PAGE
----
Following in part four the report will identify organizations and alliances, what impact they may have on the industry and on the competitive position of L'Oreal. Finally, I determine what strategic options are the most appreciate to this organization to ensure its success in the next five years.
The sales of cosmetics and toiletries is on the rise after it slowed down globally in 2004, the world market was valued at $253 billion in 2005. With a positive growth after sentimental recovery from SARS scares and the war in Iraq (GCI, 2006), with strong cosmetic sales in Latin America and Eastern Europe, peaking in Western Europe the largest market. According to indications there was a 4% growth in 2004, an according to the Global Cosmetic Industry Magazine the Euromonitor International forecast of a possible 20% can be obtained if current key trends are followed.
Dividing the world cosmetic market in two sections, the mature and the developing markets, it is possible to show where sales are peaking, and where there are still opportunity for expansion. The mature markets can this be seen as Western Europe, Asia Pacific, North America and Latin America as this are where the lion share of the market currently lies. Many of the consumers in this mature market demand more sophisticated products and due the amount of competition product prices needs to be reduced if a company wants to stay competitive. The one market in this section that shows promise are China and most of the high profile players are entering this new market, such as Este Lauder and P&G, with retailers including Sephora and Sa Sa, and direct sellers Avon, Alticor, Mary Kay and New Skin (GCI, 2006).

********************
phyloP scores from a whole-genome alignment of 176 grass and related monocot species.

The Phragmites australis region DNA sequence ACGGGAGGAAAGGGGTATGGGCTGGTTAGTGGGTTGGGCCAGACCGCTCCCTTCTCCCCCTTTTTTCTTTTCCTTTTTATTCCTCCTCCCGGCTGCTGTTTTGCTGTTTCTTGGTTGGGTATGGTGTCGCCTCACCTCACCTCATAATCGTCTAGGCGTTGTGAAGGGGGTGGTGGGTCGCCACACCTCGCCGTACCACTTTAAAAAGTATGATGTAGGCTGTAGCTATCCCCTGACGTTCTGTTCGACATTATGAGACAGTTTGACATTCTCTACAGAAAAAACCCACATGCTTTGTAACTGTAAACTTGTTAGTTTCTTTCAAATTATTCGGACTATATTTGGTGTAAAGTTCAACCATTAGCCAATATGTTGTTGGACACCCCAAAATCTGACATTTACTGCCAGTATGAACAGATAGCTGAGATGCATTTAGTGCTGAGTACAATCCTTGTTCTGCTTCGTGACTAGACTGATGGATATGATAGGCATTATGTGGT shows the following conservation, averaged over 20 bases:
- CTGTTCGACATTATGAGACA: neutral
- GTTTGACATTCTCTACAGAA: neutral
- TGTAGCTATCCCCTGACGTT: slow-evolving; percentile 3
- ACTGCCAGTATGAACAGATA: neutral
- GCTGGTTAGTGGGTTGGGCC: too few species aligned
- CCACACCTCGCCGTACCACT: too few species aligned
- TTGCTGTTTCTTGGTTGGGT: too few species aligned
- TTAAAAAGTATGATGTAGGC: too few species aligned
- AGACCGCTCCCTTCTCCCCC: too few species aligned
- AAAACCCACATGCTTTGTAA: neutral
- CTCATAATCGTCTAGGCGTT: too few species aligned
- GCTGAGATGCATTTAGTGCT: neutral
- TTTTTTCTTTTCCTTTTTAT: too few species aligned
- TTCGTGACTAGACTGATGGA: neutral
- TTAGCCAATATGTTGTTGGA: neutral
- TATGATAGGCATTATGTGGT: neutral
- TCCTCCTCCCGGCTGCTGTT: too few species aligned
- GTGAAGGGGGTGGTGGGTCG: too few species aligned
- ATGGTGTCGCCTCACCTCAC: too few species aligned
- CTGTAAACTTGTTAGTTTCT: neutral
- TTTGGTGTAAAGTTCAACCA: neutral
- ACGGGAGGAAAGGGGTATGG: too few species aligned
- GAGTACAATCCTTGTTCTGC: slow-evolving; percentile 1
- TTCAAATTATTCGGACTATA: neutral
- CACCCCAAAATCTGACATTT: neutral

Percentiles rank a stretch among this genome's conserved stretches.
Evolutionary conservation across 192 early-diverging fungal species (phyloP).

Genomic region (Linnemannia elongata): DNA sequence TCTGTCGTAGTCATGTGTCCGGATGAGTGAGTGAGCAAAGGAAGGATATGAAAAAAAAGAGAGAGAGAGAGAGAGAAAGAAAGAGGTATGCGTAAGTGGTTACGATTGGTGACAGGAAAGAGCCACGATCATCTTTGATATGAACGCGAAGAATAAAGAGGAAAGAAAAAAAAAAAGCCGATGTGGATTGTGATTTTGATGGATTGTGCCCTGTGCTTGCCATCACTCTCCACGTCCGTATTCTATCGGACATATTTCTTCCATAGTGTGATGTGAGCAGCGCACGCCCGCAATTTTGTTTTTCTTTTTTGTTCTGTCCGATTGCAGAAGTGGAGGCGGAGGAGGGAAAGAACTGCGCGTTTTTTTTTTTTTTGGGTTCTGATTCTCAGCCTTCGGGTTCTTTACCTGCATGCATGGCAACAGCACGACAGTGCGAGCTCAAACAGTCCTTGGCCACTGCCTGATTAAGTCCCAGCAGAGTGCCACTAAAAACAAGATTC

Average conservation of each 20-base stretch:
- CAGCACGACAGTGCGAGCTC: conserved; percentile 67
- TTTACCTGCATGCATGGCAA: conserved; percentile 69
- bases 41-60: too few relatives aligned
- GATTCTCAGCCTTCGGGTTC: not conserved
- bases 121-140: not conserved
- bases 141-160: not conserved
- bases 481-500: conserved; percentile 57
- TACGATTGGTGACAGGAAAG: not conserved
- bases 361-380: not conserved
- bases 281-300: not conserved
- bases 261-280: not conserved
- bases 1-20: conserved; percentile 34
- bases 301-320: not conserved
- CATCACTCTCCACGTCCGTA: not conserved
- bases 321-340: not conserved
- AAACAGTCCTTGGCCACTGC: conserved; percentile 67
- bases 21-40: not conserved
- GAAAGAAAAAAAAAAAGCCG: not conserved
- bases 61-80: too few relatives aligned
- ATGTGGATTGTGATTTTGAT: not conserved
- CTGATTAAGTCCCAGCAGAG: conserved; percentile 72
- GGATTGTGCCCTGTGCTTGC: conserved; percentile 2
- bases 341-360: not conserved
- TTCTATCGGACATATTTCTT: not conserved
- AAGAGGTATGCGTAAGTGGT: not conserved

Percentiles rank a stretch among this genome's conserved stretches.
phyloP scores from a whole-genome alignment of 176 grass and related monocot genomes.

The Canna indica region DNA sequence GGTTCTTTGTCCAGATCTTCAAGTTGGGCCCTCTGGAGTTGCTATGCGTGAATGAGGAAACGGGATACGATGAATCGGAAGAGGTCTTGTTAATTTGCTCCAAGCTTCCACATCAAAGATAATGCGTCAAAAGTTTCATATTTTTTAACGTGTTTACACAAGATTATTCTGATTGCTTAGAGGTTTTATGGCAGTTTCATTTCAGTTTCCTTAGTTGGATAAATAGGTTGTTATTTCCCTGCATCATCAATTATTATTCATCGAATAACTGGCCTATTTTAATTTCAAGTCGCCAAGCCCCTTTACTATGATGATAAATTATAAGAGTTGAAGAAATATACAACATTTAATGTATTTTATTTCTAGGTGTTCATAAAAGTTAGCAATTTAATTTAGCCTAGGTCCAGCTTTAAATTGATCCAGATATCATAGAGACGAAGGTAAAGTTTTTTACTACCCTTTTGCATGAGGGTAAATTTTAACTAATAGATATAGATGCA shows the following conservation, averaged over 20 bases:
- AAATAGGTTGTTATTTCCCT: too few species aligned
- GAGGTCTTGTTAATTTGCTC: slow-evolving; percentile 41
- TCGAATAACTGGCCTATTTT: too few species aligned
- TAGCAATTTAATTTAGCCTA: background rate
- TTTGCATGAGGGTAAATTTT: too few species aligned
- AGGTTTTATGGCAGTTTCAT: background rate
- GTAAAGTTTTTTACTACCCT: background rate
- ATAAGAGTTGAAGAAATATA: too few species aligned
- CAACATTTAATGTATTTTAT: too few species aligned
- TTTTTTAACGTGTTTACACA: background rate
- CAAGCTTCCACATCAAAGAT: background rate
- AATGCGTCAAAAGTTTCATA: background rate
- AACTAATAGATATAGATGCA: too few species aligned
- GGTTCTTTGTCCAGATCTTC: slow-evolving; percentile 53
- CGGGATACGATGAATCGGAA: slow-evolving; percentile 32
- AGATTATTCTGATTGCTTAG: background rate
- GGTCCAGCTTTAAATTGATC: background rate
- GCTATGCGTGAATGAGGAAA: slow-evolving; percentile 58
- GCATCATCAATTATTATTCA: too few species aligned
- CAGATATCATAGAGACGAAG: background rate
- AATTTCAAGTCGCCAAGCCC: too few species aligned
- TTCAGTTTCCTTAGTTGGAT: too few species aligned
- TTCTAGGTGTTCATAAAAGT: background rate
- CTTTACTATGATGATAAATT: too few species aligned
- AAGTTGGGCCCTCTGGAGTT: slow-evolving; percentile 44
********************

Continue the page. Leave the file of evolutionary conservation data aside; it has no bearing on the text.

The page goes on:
Developing markets can be seen as Venezuela, Vietnam, New Zealand, Australia, South Africa and Russia. In 2003 Vietnam showed a 19% growth in cosmetic sales even though demand are still concentrated in the urban areas, offering ample opportunity to expand. The South African market showed a healthy growth as consumers started to buy high margin multi-functional products. With more black South Africans entering the middle income group with the governments aggressive affirmative action policy,